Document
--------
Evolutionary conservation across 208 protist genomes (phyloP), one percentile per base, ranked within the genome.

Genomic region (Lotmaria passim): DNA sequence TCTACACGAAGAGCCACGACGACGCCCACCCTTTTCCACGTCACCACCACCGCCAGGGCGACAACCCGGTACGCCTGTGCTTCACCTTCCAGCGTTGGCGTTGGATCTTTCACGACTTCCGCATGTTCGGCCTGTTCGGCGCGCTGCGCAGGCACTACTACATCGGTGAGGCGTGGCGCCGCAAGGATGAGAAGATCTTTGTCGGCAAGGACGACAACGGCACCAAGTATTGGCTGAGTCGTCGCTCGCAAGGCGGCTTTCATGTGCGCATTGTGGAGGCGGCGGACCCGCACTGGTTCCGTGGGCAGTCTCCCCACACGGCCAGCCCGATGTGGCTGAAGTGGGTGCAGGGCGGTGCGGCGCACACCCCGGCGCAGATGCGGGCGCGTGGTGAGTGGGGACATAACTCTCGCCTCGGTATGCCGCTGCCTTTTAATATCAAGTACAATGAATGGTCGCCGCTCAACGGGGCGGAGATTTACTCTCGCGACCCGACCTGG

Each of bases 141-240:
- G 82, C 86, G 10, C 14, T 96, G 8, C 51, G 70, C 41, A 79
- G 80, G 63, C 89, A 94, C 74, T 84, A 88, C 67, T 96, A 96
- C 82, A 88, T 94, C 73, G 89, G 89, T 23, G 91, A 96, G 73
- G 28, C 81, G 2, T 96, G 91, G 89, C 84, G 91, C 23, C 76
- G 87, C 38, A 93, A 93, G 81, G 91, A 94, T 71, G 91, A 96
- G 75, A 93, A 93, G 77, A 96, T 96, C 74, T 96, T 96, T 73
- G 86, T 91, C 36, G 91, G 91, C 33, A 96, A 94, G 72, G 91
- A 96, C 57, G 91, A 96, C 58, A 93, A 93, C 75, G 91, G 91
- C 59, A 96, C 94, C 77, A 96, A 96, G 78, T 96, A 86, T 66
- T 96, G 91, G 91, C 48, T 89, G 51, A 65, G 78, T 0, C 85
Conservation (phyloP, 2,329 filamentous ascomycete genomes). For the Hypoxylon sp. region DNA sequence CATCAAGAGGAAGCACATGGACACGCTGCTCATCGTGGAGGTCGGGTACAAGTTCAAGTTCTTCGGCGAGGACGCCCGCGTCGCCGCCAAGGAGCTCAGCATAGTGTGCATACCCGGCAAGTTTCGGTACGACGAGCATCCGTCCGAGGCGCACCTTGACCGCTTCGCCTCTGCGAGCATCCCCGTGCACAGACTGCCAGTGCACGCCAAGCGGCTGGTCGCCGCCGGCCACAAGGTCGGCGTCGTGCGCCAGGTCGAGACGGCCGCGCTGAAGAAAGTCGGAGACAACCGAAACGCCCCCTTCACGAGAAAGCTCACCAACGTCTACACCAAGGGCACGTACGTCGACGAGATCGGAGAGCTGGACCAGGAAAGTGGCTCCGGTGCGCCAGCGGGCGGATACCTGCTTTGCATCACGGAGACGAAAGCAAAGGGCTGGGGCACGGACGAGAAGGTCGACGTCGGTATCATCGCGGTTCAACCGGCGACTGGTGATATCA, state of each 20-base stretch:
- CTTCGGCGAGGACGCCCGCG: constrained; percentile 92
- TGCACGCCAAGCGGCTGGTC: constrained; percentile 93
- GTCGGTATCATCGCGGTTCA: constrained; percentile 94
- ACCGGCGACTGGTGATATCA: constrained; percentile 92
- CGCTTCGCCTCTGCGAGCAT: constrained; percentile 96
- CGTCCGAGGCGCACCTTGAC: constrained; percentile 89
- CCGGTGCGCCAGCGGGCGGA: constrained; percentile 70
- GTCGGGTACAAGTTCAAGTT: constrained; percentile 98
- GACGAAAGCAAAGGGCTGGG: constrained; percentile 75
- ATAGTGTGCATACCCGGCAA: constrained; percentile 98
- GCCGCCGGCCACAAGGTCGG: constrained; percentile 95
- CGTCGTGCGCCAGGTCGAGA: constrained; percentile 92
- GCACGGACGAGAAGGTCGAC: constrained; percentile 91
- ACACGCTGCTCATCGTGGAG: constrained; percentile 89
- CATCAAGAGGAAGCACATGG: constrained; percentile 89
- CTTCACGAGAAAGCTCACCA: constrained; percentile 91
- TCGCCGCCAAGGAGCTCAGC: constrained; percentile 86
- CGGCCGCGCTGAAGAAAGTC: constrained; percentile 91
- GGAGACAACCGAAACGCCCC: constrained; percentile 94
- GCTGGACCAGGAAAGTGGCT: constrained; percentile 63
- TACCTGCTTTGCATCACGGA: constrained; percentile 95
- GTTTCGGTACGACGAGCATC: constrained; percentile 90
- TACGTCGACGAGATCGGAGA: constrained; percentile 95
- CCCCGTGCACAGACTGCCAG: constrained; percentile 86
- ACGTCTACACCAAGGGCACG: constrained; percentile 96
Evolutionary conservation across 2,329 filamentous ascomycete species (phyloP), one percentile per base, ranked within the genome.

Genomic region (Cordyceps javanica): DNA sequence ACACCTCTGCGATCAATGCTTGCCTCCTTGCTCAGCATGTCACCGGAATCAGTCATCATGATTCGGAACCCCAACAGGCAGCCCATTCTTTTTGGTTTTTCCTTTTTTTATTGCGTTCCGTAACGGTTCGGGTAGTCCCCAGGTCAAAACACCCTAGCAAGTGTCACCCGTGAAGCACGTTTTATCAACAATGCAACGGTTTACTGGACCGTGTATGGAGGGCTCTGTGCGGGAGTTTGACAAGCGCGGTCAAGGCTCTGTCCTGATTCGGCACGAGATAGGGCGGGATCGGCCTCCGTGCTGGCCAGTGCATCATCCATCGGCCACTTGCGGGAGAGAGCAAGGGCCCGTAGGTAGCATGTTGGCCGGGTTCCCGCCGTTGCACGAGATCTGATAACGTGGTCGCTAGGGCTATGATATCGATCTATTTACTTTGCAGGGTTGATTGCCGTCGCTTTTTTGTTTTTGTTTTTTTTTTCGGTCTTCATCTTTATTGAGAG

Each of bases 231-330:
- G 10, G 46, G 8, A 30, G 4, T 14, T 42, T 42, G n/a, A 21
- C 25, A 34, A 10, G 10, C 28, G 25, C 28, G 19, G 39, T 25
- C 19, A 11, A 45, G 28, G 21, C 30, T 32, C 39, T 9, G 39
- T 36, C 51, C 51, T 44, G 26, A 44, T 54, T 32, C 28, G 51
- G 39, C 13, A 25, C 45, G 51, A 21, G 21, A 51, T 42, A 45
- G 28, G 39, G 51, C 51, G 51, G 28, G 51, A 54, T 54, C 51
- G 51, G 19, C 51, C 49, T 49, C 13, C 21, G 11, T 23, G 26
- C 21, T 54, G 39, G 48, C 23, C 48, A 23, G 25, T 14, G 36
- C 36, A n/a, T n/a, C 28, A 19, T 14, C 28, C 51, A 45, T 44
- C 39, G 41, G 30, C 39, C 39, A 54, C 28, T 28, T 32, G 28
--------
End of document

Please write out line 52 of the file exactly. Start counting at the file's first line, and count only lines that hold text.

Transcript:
- C 39, G 41, G 30, C 39, C 39, A 54, C 28, T 28, T 32, G 28